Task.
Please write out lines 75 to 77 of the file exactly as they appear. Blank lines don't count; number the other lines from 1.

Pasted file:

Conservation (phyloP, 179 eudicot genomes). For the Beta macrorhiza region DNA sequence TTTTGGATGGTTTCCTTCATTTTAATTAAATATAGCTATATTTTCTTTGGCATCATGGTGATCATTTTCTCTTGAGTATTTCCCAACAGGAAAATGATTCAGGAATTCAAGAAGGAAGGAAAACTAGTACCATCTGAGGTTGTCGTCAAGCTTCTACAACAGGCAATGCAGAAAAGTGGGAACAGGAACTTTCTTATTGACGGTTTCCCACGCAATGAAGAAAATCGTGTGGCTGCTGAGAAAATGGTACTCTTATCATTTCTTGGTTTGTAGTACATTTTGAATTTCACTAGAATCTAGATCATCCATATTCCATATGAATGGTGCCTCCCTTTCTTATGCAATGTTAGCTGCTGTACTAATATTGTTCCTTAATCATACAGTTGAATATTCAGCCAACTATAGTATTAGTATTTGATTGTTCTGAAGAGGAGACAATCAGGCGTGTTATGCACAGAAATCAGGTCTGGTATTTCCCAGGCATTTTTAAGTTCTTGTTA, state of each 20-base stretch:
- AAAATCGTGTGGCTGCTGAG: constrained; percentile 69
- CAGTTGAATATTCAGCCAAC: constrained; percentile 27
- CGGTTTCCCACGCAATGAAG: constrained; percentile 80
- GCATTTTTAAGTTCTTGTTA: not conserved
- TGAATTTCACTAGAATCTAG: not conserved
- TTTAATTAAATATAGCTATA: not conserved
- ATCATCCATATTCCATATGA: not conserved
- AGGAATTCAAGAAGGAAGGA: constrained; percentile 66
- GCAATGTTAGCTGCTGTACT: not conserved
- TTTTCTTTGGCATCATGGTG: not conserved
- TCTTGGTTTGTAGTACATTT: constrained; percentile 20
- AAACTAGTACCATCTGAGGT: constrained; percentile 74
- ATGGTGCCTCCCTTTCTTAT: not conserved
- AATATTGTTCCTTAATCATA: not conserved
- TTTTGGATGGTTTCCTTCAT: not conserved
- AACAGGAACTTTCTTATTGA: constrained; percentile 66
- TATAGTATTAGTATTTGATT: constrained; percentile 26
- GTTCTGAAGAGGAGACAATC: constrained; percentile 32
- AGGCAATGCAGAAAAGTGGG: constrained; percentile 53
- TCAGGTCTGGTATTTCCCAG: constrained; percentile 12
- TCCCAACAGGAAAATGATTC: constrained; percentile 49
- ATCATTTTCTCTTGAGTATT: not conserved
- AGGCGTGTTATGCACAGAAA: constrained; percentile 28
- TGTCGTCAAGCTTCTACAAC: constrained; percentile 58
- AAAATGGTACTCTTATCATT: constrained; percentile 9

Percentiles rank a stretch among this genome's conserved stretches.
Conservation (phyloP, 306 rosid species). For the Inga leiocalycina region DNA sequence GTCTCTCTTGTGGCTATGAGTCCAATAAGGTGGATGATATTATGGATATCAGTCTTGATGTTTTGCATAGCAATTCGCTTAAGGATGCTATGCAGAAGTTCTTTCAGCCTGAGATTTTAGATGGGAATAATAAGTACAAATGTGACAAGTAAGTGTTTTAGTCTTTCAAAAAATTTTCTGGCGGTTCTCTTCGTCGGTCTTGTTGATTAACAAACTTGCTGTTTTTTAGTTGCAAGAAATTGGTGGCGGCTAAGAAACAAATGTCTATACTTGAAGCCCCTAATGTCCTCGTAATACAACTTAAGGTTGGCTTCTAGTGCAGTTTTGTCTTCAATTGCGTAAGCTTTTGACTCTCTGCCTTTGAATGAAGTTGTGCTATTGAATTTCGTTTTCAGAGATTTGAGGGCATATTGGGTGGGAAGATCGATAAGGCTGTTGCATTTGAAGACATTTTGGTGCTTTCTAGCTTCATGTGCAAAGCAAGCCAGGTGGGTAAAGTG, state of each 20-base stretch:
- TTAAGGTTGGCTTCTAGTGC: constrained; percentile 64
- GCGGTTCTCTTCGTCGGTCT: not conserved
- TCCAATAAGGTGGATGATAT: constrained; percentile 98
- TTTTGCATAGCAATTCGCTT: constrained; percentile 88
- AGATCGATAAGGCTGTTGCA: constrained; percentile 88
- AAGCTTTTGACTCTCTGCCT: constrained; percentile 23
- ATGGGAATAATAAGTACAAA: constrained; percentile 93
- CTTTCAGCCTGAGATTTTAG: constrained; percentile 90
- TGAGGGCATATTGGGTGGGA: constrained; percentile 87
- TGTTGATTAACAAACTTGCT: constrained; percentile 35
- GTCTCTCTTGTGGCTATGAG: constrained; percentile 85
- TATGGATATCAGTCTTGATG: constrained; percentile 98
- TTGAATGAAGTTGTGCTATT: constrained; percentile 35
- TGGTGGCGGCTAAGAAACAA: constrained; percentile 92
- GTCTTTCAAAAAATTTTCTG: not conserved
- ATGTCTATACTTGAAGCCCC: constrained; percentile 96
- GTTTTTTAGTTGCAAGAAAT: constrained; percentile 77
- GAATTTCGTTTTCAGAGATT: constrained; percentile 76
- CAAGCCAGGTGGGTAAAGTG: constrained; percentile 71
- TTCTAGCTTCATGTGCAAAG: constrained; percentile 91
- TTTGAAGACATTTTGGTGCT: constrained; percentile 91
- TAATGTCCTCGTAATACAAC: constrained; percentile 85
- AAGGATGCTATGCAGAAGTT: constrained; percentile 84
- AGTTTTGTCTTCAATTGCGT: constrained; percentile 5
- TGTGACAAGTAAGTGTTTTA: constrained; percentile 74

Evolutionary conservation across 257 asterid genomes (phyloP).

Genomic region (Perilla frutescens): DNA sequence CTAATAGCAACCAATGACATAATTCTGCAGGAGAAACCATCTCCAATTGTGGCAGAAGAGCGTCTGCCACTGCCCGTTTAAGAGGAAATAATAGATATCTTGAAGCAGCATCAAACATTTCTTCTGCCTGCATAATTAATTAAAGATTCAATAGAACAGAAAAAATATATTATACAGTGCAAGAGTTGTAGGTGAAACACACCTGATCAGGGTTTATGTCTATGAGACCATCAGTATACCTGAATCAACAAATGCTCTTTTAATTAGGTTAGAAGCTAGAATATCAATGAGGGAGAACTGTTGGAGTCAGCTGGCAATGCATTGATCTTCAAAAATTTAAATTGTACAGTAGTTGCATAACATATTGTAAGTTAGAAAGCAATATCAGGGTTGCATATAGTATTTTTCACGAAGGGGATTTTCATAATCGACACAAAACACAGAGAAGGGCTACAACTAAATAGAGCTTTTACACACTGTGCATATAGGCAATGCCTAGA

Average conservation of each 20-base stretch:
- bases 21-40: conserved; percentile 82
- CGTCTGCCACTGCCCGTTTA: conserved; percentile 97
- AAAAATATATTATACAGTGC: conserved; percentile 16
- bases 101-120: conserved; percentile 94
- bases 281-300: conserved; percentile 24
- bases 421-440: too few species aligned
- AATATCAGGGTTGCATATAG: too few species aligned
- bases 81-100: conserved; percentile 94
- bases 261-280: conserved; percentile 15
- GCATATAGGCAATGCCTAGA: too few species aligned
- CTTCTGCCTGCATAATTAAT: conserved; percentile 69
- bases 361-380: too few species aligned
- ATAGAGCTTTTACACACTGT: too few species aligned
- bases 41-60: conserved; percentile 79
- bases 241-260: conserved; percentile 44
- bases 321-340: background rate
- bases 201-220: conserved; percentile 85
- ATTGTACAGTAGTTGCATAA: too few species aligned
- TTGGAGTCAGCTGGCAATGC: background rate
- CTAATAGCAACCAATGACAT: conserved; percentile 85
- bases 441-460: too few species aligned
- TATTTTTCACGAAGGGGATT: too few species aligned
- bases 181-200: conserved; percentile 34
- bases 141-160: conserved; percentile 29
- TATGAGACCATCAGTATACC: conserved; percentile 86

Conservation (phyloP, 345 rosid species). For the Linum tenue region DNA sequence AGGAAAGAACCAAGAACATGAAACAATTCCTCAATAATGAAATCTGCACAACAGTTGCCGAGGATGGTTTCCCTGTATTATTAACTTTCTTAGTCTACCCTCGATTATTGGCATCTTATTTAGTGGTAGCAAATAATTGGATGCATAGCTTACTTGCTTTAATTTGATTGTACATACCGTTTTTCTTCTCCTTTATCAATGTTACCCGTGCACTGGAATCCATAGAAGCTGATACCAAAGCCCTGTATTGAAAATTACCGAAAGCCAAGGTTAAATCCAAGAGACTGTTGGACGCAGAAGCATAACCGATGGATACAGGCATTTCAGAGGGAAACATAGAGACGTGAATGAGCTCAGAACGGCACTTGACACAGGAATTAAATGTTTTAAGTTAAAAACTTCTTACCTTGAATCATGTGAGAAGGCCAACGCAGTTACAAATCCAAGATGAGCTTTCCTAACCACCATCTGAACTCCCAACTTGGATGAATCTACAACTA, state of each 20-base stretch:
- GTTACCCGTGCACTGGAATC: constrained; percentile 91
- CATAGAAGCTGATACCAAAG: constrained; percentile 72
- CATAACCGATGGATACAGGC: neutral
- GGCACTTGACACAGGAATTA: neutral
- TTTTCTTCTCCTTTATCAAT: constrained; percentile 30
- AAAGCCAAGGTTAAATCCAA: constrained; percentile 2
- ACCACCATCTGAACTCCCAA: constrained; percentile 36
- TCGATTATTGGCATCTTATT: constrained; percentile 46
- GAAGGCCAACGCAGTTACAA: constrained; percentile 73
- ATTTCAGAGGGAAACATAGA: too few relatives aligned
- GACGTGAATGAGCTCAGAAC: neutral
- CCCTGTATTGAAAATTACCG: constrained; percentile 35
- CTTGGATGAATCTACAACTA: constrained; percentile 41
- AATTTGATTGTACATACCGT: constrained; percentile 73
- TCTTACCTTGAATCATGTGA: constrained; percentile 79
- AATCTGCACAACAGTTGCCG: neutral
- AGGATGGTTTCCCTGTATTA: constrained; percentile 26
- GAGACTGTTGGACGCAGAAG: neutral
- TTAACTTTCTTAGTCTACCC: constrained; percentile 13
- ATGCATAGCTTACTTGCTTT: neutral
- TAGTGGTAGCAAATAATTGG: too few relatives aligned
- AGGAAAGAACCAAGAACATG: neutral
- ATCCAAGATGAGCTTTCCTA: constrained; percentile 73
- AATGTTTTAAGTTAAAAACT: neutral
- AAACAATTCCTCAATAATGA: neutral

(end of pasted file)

- TTGGAGTCAGCTGGCAATGC: background rate
- CTAATAGCAACCAATGACAT: conserved; percentile 85
- bases 441-460: too few species aligned